It was a hot day, but it was a dry heat that was preferable to the humidity stricken climate that was the usual alternative. The Sun beat down when we hiked by power lines. Looking left to right you could see them extending up and over the rolling hills of the Appalachian forest. The channels call for trees to be cleaved in their wake, only leaving the grass, dirt, and rocks to accompany the sounds of electric current that travel across the lines hanging overhead.
“Damn Romeo, why’d you pick this spot to stop?” Clovis asked tongue in cheek as we sat in the boiling sun to drink water. I was gazing up at the double circuit lines and what appeared to be a transformer or generator towering above us. I was mesmerized by what I was seeing mechanically attached to the power lines, wishing I knew more about the intricacies of how this system operates. The perennial buzzing sound coming from this power regulator was surprising to me at first, particularly because I didn’t expect it to be so loud. This is how Daleville get it’s electric power. It was time to get back to the shade of the trees.
We hiked on, and when Clovis and Good Talk stopped a few miles later for water I hiked ahead on my own, not feeling a need to rest. Lost in thought, I also managed to lose the trail, taking a right turn when I should’ve gone left. Not realizing my mistake, probably because I was looking down, I hiked a mile in the wrong direction. I came to another fork in the path, two separate trails with no white blazes on the trees to indicate which was the Appalachian Trail. What the fuck? I looked behind me, seeing no white blazes, but still convinced I was going the right way. I picked the trail veering to the right, looking up and all around for a white blaze to vindicate my decision. I must’ve walked for twenty minutes before I decided the Appalachian Trail must’ve been the left hand turn. I backtracked to the fork in the path and took the left hand path. Still looking up and all around me for a blaze, I found nothing marked on the trees. After about a half an hour down this path the bushes and trees started to encroach on my footing until I was convinced this was no longer a discernible footpath, and I turned back annoyed with my predicament. I came back to the fork in the path once again, thinking over how to rectify my missteps. Sitting on the grass, I looked at the left hand path I had just returned from. It’s definitely not that way. I looked to the right hand path. Maybe, but I walked for almost a mile without seeing a blaze. I looked behind me. Maybe I should wait for Clovis and Good Talk? Maybe I should walk south until I see them? That was what I decided on. Picking myself up and putting my tail between my legs, I hiked south. Still thinking I was on the Appalachian Trail, I looked for a reassuring blaze. Nothing. What the hell is going on? Am I even on the trail? I started thinking about where I could’ve gone wrong, but I had been too absent minded to recall any moment where the trail split. Then I came to a sign, finally seeing where I went wrong. Three beautiful women came strolling up the path, feeling defeated and humbled, I called out, “Is this the AT?”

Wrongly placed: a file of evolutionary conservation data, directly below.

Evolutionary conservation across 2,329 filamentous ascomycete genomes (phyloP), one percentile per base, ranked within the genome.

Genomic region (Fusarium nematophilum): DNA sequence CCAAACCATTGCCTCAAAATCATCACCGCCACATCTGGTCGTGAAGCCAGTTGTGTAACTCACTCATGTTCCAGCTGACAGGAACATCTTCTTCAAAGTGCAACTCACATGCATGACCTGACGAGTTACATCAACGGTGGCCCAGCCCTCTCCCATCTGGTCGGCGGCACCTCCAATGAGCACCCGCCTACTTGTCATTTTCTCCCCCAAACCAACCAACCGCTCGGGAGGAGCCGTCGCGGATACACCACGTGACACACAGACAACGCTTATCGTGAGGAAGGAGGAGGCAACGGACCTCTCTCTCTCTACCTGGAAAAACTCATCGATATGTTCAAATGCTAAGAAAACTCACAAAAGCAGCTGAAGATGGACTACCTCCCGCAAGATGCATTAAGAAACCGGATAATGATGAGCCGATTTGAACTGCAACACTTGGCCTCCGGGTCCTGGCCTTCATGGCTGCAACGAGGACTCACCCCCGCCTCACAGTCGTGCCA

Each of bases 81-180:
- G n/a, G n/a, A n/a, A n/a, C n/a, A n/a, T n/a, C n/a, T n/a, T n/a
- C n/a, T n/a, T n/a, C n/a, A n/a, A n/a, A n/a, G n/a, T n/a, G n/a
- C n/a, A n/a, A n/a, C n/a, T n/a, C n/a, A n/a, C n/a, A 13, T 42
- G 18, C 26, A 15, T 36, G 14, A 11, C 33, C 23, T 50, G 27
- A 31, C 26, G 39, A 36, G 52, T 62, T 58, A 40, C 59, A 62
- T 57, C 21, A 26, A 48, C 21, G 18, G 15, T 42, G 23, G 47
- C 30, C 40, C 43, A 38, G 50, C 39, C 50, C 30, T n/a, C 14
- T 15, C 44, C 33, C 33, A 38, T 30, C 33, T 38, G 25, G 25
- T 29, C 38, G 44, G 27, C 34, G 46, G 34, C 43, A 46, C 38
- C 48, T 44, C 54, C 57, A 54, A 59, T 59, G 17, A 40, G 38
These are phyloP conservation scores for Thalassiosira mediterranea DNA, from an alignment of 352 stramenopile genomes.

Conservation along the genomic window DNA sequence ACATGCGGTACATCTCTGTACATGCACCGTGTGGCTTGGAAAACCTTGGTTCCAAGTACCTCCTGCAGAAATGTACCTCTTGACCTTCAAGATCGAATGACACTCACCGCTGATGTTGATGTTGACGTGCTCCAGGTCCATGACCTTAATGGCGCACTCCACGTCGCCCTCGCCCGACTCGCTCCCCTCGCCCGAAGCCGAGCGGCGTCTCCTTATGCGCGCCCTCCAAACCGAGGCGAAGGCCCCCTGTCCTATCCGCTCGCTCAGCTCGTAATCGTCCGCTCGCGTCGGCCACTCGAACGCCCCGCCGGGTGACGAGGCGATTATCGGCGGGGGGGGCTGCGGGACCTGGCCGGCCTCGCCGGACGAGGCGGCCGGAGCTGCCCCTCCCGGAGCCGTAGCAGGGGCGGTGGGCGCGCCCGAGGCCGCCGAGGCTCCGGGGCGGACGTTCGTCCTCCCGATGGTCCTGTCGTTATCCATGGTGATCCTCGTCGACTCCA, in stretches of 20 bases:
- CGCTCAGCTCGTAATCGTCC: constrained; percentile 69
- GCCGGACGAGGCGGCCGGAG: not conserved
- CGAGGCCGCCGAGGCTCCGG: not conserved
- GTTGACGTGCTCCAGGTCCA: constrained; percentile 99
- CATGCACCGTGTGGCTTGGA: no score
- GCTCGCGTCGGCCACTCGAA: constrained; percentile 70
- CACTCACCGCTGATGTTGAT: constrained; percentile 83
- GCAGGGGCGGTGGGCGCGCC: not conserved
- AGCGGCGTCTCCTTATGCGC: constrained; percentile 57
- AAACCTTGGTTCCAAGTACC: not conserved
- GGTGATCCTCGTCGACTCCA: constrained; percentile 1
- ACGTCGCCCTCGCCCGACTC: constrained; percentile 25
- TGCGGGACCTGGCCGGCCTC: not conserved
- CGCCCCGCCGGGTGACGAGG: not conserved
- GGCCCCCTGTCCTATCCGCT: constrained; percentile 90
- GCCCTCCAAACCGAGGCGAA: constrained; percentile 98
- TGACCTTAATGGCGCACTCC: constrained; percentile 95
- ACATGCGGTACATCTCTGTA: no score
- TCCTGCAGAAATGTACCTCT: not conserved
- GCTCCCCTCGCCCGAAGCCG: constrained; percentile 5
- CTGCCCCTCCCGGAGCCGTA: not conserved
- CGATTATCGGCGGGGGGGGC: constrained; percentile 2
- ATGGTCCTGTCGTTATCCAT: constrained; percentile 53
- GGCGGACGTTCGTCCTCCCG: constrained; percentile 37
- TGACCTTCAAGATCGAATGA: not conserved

The woman leading looked at me with an eyebrow raised, probably caught off guard by such a strange question. Of course it is the AT. It says so right on the sign. She looked over to the sign, “yeah it’s right here,” she said pointing and smiling.
“Thank God,” I said sighing a breath of relief.